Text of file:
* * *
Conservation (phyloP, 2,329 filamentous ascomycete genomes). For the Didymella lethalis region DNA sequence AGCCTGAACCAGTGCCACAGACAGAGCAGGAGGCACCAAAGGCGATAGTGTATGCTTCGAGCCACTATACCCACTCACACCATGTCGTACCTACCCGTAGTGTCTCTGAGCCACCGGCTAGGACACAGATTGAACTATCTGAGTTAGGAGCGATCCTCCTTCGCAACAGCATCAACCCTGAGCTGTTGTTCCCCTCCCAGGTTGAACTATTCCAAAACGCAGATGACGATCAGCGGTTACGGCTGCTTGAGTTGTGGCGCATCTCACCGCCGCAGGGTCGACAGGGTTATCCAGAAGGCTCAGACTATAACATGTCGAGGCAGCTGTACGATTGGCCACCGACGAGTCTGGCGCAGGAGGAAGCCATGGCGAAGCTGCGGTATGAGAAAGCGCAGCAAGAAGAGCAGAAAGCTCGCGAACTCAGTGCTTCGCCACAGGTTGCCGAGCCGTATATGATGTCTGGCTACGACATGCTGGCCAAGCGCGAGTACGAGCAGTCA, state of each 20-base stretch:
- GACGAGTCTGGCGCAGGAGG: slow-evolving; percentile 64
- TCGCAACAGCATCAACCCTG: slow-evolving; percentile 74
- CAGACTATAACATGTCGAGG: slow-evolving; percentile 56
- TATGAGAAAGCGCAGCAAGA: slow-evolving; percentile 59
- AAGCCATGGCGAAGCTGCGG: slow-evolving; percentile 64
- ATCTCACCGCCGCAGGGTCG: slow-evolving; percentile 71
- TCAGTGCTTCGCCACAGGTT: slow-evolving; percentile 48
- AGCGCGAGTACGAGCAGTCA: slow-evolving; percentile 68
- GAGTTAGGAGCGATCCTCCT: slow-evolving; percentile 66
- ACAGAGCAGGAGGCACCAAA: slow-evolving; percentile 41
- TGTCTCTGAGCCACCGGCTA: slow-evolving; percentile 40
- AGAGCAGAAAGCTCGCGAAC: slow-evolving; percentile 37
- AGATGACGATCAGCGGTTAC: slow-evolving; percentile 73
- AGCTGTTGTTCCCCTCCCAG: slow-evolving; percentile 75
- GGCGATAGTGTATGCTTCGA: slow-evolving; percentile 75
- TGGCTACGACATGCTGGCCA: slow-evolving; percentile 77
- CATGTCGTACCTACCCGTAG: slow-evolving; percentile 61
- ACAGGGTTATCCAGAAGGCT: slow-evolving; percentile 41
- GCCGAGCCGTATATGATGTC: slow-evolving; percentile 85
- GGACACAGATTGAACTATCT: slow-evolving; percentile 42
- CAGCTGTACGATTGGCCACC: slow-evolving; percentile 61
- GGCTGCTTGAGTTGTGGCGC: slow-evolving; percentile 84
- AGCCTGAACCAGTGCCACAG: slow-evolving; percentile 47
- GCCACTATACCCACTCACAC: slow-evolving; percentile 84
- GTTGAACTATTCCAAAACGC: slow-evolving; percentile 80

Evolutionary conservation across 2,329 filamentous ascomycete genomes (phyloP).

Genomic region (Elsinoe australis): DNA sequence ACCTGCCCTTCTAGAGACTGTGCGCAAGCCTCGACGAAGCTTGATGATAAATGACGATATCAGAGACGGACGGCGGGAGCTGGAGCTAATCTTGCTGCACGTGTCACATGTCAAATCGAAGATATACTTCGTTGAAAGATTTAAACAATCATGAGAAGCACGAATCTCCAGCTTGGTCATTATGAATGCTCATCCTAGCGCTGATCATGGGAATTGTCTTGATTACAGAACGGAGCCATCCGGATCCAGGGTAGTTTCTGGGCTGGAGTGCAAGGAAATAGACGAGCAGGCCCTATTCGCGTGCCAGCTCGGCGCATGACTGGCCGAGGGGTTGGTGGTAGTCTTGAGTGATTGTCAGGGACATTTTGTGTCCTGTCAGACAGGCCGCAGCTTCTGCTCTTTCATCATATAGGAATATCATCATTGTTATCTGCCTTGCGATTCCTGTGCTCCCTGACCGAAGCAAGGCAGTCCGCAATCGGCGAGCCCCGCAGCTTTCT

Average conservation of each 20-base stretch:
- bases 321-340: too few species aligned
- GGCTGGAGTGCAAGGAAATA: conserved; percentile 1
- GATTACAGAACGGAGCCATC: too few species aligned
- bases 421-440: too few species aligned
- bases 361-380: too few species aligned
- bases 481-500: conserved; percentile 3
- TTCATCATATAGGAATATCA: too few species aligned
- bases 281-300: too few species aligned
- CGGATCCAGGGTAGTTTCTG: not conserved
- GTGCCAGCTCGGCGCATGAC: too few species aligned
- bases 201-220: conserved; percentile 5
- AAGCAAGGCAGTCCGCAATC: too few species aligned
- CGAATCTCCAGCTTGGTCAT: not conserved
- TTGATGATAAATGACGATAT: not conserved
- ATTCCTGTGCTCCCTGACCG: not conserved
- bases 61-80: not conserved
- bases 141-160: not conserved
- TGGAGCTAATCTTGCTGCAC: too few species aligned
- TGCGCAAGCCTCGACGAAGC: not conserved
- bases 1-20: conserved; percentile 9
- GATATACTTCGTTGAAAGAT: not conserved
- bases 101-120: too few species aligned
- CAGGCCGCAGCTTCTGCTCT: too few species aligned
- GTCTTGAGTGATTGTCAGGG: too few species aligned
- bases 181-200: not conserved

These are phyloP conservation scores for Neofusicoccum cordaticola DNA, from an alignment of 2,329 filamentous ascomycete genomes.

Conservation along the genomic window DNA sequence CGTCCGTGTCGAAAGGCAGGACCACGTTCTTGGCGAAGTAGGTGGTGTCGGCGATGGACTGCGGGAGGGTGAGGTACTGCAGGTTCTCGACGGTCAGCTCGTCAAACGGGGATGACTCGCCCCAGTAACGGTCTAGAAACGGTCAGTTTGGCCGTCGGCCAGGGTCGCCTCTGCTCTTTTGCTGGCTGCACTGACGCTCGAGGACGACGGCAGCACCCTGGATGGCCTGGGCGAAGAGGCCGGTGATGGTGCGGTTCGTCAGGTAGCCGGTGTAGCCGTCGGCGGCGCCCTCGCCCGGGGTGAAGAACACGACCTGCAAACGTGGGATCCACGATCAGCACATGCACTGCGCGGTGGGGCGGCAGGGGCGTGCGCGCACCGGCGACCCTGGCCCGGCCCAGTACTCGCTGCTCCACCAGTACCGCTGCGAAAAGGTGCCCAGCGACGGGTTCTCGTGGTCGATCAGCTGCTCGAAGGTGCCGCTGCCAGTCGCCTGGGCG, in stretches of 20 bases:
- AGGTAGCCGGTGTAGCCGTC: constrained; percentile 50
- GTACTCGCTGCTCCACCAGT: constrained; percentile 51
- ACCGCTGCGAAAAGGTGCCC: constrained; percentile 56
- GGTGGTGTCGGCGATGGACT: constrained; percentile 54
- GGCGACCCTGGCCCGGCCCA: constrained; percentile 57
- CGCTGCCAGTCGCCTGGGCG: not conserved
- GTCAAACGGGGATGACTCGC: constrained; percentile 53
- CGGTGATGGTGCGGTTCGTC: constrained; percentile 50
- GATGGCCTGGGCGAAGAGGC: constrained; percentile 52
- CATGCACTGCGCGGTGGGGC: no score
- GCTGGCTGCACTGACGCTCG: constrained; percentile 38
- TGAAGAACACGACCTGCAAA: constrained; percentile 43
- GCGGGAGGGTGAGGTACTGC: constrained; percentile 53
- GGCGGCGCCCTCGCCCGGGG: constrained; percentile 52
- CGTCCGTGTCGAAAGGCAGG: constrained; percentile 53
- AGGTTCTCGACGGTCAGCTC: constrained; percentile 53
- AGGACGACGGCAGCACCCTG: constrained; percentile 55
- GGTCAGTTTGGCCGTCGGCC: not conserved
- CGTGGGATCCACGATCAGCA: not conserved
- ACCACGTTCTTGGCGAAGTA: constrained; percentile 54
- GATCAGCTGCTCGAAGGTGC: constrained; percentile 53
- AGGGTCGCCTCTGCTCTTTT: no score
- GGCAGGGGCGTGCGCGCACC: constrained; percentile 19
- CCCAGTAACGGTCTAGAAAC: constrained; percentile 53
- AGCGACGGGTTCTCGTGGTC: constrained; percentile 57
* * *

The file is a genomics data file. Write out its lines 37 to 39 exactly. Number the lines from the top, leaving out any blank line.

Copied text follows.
- bases 281-300: too few species aligned
- CGGATCCAGGGTAGTTTCTG: not conserved
- GTGCCAGCTCGGCGCATGAC: too few species aligned